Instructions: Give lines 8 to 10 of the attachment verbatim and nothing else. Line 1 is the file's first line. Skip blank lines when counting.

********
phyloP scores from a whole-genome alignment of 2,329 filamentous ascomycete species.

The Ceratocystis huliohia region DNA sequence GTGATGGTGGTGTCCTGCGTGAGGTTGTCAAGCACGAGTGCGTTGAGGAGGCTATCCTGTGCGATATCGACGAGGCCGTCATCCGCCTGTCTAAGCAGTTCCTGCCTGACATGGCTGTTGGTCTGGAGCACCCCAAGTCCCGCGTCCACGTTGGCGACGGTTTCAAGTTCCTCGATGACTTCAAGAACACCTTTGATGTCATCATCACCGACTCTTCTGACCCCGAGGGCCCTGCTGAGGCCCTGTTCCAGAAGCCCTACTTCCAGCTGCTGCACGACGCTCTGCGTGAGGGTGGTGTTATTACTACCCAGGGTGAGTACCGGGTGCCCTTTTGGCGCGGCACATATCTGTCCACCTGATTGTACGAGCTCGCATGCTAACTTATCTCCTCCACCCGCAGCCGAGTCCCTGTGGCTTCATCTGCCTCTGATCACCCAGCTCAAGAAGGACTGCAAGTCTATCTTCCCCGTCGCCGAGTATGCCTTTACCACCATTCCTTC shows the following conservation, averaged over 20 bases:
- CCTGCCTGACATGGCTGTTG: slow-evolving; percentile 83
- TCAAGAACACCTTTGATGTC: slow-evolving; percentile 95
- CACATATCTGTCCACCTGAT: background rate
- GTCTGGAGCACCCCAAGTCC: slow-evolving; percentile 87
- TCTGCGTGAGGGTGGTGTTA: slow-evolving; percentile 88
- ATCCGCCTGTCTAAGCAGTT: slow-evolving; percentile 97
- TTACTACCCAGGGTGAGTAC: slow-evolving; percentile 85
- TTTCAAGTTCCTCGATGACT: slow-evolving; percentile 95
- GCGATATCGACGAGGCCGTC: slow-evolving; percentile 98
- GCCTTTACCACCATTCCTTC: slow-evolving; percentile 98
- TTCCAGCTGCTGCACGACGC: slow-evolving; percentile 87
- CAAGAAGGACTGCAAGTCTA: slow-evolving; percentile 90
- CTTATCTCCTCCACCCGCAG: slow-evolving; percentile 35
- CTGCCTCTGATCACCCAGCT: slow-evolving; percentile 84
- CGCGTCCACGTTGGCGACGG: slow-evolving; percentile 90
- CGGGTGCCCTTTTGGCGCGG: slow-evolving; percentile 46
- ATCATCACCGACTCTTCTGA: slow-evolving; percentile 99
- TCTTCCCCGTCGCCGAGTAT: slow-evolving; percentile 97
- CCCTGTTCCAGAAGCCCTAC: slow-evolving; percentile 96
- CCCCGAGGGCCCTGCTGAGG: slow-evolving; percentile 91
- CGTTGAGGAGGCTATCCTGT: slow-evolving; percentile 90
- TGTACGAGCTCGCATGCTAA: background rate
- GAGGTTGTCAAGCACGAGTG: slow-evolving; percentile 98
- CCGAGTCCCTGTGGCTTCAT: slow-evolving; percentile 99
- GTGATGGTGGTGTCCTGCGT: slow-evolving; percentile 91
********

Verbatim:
- ATCCGCCTGTCTAAGCAGTT: slow-evolving; percentile 97
- TTACTACCCAGGGTGAGTAC: slow-evolving; percentile 85
- TTTCAAGTTCCTCGATGACT: slow-evolving; percentile 95